Regarding returns of capital to shareholders, we've increased the payout ratio, which is defined as payouts to common shareholders as a percentage of earnings applicable to common shareholders, from approximately 20% of earnings a few years ago to more than 140% in the fourth quarter of 2018. We view an increase in balance sheet leverage is appropriate, particularly given the reduction of the risk profile of the company.

Since 2009, which was probably the year of peak stress for most banks and certainly for Zions, the total assets of the company increased 34% while the risk-weighted assets increased only 4%. Our changing asset mix was the primary contributor. We replaced CDOs with government agency mortgage-backed securities. We replaced land development loans with municipal loans and residential mortgages. Outside of asset concentrations we have rooted out risk in many different areas within operational risk. It is this reduction of risk that allows us to reduce our capital from the current level. The decision on the magnitude, timing and form of capital return is a Board level decision and we'll update you as appropriate.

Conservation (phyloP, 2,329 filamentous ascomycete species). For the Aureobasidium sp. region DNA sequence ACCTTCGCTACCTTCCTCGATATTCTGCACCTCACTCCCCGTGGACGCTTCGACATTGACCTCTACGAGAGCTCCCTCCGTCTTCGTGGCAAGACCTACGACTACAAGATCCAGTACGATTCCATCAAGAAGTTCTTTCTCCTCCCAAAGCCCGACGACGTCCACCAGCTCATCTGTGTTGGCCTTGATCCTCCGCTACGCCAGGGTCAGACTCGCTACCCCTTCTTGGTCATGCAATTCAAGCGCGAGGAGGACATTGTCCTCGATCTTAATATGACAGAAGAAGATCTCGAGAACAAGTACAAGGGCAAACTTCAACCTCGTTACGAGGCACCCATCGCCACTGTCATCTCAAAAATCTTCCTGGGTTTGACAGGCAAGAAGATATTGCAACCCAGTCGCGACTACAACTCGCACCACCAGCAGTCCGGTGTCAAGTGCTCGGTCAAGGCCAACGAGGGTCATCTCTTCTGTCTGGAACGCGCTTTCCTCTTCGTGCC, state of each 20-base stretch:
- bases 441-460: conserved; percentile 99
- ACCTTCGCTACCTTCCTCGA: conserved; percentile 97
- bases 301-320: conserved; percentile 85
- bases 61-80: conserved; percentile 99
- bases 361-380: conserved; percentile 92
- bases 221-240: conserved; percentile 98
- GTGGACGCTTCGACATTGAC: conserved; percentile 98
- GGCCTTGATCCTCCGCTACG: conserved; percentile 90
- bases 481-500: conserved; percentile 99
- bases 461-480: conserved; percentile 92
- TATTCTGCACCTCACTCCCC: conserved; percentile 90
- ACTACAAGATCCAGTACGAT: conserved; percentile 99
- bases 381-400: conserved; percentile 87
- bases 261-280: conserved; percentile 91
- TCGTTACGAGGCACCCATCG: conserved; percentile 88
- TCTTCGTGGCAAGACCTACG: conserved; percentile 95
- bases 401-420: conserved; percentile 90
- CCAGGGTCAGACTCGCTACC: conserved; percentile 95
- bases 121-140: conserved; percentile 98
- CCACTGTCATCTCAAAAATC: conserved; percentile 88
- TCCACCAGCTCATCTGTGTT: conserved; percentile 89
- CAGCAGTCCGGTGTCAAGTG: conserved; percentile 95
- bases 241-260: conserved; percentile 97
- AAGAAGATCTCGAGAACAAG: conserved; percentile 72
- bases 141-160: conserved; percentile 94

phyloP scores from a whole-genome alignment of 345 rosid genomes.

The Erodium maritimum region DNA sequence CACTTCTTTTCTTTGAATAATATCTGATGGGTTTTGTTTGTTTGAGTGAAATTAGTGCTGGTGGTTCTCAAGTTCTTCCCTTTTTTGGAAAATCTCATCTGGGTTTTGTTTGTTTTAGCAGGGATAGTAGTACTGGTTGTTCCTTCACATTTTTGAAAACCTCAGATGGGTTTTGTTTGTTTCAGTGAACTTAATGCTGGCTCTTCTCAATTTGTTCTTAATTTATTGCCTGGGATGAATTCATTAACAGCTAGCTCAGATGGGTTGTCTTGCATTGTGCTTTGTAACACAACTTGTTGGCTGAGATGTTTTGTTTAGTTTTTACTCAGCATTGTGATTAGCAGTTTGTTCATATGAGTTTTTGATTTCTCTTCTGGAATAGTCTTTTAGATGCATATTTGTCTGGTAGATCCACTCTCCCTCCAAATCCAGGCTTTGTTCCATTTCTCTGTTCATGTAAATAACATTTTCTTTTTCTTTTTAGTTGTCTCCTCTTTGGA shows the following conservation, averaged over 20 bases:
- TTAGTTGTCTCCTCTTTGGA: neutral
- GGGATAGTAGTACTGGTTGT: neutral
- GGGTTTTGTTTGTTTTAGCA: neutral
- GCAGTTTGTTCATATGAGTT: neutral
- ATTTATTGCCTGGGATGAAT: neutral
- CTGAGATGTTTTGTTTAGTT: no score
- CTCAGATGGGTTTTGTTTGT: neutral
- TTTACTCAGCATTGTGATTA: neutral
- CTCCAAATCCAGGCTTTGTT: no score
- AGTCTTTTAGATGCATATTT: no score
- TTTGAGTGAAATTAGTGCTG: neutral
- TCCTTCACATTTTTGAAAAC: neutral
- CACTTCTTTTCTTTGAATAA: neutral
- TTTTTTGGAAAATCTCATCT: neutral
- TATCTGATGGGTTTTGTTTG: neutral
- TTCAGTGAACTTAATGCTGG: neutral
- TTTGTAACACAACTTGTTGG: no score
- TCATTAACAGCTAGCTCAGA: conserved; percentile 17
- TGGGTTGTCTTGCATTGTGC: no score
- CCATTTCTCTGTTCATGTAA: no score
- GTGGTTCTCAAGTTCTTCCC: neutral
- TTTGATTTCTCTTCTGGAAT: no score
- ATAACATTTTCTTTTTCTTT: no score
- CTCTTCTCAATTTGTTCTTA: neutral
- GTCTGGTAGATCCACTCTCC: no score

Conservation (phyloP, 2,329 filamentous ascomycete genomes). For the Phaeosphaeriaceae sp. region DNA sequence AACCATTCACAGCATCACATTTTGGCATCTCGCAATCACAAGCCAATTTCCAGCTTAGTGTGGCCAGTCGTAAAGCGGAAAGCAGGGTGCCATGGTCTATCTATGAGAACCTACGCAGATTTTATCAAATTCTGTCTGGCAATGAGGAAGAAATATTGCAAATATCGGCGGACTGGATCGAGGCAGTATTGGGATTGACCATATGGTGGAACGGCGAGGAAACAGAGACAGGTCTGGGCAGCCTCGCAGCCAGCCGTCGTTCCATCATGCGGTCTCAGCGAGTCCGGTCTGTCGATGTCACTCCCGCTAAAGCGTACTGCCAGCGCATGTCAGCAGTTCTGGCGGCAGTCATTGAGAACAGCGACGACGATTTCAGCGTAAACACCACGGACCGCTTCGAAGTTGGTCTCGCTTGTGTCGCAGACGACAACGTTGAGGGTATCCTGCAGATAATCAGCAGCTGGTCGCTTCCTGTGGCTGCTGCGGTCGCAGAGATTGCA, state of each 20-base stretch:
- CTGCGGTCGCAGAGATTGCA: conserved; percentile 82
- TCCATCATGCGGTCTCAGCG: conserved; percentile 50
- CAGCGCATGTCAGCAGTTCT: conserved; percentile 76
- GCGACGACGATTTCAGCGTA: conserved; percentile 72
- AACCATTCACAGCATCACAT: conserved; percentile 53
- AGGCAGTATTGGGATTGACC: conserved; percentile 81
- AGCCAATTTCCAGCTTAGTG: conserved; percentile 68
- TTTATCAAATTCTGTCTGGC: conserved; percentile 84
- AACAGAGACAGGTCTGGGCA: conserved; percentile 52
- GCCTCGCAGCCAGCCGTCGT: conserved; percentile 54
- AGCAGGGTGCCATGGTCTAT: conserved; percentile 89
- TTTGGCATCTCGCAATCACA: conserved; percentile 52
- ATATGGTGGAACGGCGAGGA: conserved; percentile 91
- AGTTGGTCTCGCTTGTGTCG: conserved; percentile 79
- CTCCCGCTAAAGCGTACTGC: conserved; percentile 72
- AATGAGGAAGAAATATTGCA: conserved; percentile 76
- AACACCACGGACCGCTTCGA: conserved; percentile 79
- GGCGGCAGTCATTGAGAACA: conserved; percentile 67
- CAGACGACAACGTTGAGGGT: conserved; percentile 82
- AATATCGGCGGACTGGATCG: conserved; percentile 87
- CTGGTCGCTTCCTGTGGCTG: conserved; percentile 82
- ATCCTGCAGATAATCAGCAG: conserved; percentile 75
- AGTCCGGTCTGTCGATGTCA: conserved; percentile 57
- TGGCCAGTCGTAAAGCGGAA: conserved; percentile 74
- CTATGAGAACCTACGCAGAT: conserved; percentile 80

With that overview, I'm going to turn the time over to Paul Burdiss to review our financials in a little additional detail. Paul?

Paul E. Burdiss -- Chief Financial Officer

Thank you, Harris, and good evening everyone. As Harris said, this is a good quarter in our opinion and a solid year on many fronts. I'll begin on slide 10. This highlights two key profitability metrics, return on assets and return on tangible common equity. We are encouraged to report the return on assets at about 1.3%, even after adjusting for infrequent items and a return on tangible common equity to again exceed 14%. We expect positive operating leverage to combine with solid credit performance and continued strong capital returns to result in further expansion of balance sheet returns.

On slide 11, for the fourth quarter of 2018, Zions net interest income continued to demonstrate solid growth relative to the prior period, up $50 million to $576 million or 10%. In some of the prior quarters, we have called out interest recoveries that were greater than $1 million per loan, but we did not have any such recoveries in either the year-ago quarter or the fourth quarter of 2018. With respect to the revenue components, I'll start with the balance sheet volume and move to rate in just a moment.